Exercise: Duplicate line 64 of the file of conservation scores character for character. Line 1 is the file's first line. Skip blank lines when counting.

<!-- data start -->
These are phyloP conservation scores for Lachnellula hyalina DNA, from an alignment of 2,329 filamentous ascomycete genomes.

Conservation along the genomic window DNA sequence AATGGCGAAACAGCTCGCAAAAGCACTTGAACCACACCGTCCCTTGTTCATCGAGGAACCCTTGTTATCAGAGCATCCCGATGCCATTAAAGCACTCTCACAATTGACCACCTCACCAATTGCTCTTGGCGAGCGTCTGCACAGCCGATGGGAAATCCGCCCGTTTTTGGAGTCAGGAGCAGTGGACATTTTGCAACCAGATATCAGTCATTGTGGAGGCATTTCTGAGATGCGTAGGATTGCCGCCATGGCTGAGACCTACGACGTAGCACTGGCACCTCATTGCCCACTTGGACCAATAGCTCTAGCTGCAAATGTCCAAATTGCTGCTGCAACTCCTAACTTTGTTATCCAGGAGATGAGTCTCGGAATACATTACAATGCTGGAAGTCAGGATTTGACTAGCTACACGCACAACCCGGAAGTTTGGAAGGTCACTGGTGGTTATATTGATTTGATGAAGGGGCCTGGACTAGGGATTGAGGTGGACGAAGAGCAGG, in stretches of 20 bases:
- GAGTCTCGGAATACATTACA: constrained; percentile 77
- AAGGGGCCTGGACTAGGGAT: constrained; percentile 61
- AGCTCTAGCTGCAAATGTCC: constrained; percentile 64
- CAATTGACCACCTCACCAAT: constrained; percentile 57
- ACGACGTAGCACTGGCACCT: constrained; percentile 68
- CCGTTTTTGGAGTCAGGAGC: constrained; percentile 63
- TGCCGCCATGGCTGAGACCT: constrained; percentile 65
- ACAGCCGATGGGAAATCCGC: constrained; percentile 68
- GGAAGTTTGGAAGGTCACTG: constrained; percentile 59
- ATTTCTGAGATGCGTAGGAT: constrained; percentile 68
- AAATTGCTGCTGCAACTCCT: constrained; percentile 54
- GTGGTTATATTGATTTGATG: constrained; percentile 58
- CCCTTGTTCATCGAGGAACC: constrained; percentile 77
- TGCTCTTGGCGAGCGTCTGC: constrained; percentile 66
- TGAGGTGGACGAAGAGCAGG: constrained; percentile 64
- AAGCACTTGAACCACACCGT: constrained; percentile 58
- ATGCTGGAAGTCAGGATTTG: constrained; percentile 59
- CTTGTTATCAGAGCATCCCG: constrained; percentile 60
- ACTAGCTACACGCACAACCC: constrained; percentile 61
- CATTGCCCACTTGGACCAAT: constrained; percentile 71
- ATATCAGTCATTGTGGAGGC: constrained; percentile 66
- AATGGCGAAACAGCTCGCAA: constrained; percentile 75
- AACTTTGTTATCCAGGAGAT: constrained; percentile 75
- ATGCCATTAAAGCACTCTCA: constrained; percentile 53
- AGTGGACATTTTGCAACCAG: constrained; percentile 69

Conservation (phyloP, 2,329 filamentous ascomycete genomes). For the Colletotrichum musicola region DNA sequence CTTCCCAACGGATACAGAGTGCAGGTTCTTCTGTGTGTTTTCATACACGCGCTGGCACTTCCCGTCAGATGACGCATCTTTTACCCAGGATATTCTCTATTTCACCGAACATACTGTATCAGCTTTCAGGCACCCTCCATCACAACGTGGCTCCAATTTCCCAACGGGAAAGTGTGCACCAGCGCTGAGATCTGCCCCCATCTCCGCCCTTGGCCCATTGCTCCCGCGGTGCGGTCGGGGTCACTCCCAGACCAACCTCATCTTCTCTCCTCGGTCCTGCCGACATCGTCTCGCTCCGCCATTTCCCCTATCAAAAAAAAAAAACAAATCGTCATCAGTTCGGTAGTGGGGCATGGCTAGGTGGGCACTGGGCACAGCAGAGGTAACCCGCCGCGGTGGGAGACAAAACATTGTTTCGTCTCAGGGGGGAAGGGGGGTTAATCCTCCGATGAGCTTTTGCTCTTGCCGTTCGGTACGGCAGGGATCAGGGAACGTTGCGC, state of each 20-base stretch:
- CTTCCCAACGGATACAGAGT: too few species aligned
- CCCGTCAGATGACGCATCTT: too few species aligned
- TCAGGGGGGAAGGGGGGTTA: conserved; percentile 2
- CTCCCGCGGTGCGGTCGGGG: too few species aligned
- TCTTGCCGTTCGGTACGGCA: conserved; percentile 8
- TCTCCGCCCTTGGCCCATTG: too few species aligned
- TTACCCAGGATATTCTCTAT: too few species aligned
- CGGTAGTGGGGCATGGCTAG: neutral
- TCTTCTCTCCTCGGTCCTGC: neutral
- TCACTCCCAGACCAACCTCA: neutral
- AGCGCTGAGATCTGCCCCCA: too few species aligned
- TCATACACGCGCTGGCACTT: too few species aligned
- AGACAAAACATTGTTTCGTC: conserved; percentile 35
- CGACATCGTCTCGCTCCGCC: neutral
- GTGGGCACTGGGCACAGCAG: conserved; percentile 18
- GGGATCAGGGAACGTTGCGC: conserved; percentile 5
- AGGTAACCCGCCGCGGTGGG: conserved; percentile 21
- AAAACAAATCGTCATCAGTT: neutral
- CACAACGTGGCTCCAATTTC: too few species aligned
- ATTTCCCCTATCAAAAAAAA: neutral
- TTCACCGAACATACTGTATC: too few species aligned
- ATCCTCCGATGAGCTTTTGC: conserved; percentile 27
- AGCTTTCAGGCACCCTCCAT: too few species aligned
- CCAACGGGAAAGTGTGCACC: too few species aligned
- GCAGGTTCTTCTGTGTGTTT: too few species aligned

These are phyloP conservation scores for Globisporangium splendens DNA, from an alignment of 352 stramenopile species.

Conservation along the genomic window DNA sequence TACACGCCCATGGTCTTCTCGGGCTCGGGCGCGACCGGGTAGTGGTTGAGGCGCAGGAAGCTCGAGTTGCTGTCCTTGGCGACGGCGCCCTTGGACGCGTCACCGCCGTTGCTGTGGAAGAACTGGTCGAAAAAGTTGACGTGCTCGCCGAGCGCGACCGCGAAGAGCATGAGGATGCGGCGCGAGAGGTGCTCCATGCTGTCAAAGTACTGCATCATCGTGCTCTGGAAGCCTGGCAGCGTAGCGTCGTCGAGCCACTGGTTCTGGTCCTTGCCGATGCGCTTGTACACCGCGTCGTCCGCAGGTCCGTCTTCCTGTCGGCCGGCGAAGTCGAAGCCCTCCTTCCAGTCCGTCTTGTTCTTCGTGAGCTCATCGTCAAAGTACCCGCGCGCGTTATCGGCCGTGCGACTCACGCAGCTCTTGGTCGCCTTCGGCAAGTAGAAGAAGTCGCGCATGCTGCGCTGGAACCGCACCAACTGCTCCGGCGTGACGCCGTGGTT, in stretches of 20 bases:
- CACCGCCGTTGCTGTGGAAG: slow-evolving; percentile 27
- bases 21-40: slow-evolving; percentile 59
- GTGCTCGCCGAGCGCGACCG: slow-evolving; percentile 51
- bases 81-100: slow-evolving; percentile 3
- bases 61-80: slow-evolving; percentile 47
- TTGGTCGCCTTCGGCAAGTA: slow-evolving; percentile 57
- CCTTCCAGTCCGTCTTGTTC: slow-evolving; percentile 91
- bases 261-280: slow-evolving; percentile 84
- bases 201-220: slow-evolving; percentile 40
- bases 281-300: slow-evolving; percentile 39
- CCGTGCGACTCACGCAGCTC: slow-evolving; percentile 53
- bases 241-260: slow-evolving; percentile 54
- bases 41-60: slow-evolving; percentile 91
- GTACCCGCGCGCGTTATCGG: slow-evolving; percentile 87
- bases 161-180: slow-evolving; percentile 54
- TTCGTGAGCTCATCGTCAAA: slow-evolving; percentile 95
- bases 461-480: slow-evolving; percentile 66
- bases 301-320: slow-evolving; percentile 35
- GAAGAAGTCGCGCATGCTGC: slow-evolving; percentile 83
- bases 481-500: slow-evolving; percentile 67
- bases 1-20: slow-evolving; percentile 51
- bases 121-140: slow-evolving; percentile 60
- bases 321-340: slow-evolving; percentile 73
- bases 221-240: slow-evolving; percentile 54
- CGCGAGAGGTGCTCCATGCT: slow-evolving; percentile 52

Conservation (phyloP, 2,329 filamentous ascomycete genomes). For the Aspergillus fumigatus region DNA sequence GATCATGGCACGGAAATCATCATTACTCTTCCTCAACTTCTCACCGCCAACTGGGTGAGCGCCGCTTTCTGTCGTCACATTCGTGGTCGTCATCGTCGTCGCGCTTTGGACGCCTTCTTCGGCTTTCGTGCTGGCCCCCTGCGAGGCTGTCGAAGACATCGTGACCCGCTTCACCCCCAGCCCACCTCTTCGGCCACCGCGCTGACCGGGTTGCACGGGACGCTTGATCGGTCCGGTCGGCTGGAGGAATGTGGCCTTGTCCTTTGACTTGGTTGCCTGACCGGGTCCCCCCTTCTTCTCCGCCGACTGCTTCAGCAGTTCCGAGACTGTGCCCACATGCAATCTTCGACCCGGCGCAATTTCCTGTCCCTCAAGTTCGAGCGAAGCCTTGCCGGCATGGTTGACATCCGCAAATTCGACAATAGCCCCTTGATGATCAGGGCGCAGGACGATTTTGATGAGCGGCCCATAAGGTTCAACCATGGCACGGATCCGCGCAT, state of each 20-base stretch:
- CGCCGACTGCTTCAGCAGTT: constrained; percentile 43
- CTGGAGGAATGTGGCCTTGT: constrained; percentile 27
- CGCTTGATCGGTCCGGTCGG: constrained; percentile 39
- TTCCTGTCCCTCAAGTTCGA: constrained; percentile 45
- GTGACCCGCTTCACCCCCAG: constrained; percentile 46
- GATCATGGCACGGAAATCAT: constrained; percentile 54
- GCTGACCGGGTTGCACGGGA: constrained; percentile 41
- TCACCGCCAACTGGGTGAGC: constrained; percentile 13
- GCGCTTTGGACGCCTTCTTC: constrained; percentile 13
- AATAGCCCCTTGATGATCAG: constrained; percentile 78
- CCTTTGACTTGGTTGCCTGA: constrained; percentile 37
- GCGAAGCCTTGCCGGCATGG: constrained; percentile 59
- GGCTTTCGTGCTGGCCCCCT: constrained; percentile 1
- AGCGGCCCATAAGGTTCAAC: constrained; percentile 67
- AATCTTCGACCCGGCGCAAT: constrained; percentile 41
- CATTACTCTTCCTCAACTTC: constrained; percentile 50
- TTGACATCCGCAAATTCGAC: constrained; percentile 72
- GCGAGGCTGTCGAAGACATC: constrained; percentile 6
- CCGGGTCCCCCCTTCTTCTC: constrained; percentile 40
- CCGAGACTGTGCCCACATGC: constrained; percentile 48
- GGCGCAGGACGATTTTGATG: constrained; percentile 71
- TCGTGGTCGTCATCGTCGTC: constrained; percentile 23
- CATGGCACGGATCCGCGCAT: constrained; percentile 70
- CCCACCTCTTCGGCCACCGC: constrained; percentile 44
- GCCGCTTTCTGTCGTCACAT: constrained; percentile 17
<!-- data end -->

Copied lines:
- bases 201-220: slow-evolving; percentile 40